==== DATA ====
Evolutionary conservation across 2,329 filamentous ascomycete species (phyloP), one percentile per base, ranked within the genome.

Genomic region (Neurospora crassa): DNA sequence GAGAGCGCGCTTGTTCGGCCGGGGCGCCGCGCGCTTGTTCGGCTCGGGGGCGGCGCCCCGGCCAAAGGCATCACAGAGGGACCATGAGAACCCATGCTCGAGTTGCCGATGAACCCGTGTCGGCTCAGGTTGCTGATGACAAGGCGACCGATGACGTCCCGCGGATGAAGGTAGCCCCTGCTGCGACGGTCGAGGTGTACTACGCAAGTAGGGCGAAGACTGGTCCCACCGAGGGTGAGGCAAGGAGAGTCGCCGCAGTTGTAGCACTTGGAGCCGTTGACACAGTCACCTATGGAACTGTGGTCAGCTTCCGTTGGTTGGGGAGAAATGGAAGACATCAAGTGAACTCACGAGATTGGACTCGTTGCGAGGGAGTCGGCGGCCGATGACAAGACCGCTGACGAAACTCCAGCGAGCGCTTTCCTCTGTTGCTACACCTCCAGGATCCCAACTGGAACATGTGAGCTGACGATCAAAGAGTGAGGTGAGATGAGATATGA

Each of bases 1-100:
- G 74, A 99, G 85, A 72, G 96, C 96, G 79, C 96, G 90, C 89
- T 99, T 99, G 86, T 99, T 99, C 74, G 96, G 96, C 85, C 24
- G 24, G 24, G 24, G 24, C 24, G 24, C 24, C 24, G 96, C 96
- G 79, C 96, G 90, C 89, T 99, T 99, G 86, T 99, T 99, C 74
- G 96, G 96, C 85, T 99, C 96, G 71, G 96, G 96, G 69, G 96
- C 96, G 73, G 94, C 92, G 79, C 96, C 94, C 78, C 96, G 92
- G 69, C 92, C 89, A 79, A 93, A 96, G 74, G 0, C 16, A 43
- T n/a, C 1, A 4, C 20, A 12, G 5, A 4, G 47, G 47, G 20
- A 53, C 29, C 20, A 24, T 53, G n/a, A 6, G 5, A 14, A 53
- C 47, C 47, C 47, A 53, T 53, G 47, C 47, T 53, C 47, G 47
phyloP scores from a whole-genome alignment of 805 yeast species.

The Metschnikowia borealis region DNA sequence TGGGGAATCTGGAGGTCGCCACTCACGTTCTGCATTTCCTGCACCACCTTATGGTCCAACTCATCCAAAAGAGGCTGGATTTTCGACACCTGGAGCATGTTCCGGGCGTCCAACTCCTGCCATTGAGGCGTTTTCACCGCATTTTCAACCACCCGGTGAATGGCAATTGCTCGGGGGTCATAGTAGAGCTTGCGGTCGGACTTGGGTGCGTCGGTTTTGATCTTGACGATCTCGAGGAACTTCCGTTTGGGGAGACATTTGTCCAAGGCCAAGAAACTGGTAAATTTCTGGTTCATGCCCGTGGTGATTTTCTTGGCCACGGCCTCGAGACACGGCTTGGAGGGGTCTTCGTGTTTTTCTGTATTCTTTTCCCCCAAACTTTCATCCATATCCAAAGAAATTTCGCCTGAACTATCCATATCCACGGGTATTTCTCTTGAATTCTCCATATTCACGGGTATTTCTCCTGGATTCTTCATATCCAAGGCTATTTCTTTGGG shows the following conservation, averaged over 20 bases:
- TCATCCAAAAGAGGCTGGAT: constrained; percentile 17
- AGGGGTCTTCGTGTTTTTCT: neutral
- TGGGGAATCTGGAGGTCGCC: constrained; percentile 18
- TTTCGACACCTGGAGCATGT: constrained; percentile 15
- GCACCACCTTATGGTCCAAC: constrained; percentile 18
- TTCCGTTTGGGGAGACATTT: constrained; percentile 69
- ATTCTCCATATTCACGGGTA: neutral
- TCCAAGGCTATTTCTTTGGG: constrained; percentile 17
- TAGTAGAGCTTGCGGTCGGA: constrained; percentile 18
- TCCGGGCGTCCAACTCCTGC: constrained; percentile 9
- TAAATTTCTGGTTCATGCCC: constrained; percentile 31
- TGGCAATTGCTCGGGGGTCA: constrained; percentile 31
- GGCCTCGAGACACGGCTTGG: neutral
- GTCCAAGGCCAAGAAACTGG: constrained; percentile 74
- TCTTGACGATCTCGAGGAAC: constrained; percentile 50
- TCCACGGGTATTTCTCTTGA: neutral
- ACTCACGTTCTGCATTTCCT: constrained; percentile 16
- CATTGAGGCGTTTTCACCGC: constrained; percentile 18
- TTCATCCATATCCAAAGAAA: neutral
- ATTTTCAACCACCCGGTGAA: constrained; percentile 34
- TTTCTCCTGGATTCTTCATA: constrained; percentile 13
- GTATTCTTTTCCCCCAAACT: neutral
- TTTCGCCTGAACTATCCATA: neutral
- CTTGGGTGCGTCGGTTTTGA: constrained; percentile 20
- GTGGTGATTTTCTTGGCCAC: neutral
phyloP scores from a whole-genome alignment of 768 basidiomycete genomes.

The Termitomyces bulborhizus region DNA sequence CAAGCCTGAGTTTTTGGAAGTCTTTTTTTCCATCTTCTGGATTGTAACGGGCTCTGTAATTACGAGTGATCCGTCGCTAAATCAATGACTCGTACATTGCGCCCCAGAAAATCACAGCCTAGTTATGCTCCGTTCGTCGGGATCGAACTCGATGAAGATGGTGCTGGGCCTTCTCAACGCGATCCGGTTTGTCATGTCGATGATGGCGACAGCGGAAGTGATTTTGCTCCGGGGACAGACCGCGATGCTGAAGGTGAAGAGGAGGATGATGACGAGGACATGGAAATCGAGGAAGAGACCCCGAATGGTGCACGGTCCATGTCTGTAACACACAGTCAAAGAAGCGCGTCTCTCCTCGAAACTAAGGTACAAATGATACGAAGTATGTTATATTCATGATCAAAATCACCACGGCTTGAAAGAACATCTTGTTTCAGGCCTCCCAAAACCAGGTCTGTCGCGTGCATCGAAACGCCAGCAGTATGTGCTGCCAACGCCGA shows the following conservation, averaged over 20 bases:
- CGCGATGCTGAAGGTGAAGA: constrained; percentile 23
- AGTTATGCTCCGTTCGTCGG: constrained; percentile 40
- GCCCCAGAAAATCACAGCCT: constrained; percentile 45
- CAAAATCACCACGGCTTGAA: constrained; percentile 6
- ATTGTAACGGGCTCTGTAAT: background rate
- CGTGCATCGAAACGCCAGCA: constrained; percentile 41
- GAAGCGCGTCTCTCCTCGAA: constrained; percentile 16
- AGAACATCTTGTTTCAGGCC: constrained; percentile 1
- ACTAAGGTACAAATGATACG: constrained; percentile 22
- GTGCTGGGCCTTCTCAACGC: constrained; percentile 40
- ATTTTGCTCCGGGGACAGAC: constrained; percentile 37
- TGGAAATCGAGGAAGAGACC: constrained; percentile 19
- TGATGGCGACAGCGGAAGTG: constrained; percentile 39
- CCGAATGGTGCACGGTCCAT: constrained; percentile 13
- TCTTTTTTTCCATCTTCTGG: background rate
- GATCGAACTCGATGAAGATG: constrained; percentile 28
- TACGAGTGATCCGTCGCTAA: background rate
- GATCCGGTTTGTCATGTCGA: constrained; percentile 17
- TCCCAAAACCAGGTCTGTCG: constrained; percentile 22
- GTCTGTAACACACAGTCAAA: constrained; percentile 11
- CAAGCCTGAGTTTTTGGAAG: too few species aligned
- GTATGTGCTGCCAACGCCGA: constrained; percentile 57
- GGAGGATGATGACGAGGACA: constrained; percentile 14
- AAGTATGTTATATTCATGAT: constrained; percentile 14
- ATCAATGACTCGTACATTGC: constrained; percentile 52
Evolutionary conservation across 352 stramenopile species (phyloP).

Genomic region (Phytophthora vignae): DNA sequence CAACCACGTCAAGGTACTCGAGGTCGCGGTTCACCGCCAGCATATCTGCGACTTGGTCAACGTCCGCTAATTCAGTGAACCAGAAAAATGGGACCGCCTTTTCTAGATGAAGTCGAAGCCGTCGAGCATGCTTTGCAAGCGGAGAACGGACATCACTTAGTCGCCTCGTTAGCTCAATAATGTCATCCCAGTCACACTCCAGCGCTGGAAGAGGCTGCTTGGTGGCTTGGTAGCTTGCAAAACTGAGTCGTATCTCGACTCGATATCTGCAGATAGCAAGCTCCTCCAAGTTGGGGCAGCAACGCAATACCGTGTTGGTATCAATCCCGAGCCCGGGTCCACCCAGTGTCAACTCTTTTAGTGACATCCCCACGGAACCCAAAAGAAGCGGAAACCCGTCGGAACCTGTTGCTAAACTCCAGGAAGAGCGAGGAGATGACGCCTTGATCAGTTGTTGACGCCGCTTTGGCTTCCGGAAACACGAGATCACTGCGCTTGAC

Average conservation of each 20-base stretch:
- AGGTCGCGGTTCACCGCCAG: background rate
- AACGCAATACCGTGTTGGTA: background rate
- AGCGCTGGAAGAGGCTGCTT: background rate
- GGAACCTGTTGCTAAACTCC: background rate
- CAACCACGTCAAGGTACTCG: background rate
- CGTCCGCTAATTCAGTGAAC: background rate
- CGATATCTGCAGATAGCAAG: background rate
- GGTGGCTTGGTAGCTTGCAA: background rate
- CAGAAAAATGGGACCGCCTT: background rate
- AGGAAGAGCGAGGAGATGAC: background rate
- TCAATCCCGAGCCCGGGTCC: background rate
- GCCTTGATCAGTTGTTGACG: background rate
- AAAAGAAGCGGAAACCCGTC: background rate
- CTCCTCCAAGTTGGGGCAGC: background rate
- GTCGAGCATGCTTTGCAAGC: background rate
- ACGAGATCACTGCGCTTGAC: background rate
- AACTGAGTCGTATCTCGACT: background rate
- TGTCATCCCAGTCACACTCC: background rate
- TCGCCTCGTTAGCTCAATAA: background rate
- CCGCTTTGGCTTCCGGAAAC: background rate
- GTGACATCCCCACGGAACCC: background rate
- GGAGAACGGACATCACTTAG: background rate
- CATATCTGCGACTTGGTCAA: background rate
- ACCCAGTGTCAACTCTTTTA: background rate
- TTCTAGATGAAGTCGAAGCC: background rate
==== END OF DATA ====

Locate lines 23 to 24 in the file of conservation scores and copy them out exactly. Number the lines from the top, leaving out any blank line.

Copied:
- TCCAAGGCTATTTCTTTGGG: constrained; percentile 17
- TAGTAGAGCTTGCGGTCGGA: constrained; percentile 18